Experiential Learning,  Instructional Strategies

How do you know when you need Experiential Learning?

Overhead view of three people reviewing an architectural blueprint on a wooden table with a blue hard hat, documents, a coffee mug, a smartphone, and a laptop.

Summary: Identify when your teaching can benefit from experiential learning to boost student engagement with practical, real-world applications.

Date of Publishing: September 22, 2022

Experiential learning (EL) is not a new approach to teaching, but in recent years has become increasingly common in higher education. It is an engaging approach to teaching and learning that can be extremely beneficial for students, especially as they start their careers. Due to practical limitations, EL can’t always be used, which leads to the question: when should you use EL?

Situation 1: When students are learning a skill that is important in the real world 

Some skills taught in university courses are critical for students to perform successfully in their careers after graduation. These skills should be taught using EL. To identify these skills, you should review your program level outcomes, connect with recent graduates, talk to your disciplinary community, and/or reflect on the core skills of your discipline.

Situation 2: When students are learning a process that requires practice

Many processes require practice, feedback, and iteration to learn. If these processes are important for students to master, then you should use EL. Within EL, students perform activities, receive feedback, and complete facilitated reflection. The reflection stage moves them through a process of considering what they did, how it went, and what they’ll do differently next time. As a result, they are prepared to do better the next time they practice the process. The best EL implementations provide multiple opportunities for students to practice until they reach mastery.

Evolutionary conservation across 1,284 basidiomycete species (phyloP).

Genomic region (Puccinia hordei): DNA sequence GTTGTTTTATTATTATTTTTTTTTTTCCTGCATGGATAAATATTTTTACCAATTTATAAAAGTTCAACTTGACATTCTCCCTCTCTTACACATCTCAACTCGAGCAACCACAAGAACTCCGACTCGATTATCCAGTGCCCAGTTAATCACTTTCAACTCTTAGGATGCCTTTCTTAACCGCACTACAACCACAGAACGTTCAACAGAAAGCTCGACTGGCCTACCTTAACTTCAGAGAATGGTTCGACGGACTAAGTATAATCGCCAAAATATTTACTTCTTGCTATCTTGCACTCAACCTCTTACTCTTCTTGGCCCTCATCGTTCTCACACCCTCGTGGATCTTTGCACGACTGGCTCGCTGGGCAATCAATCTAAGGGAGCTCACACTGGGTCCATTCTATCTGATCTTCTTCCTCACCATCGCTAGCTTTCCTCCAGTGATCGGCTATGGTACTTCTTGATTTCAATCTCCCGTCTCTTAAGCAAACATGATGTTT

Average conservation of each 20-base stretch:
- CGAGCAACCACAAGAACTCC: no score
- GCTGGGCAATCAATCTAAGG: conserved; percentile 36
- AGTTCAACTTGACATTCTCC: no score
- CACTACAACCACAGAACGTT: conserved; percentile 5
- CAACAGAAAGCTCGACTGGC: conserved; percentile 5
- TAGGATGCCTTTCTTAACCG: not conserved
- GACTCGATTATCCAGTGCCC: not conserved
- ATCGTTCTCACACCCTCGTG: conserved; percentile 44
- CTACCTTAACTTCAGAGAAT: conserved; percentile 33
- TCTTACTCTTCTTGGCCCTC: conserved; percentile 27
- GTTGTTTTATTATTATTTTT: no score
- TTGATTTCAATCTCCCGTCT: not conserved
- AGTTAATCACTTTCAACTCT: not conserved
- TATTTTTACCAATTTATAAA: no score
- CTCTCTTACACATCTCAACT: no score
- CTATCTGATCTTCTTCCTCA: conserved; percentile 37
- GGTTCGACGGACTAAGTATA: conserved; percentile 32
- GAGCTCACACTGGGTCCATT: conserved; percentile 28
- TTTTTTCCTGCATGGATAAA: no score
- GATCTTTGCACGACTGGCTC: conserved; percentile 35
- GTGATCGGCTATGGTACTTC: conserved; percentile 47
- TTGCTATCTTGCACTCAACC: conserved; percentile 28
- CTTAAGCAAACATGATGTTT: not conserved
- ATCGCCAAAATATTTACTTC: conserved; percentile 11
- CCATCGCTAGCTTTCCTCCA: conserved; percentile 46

Situation 3: When students have trouble transferring theory into practice

Students often identify a gap between what they learn in the classroom (i.e., what they know) and what they are expected to do (i.e. to demonstrate their learning). They may feel like they understand what they’ve been learning and may even do well on an exam, but when they go to apply the learning in an authentic context, they struggle. If you’ve noticed this happening, you have a great opportunity to integrate EL into your course. EL provides students with the opportunity to practice and apply their learning in authentic contexts and navigate authentic variables they will likely encounter. The authentic context could be a complex work placement, but it doesn’t need to be. There are more accessible ways to provide an authentic context to all students, such as role plays, simulations, case studies, laboratories, or short-term projects with external partners.

Want to learn more?

Learn more about USask’s Experiential Learning Framework and find out what supports (including financial) are available here: USask Experiential Learning.


#Experiential Learning
#Authentic Tasks
#Course Design
#Instructional Strategies

This resource is shared by Wendy James at the Gwenna Moss Centre for Teaching and Learning (GMCTL), University of Saskatchewan, under a CC BY-NC-SA license. 

Image by Malachi Witt https://pixabay.com/photos/meeting-business-architect-office-2284501/

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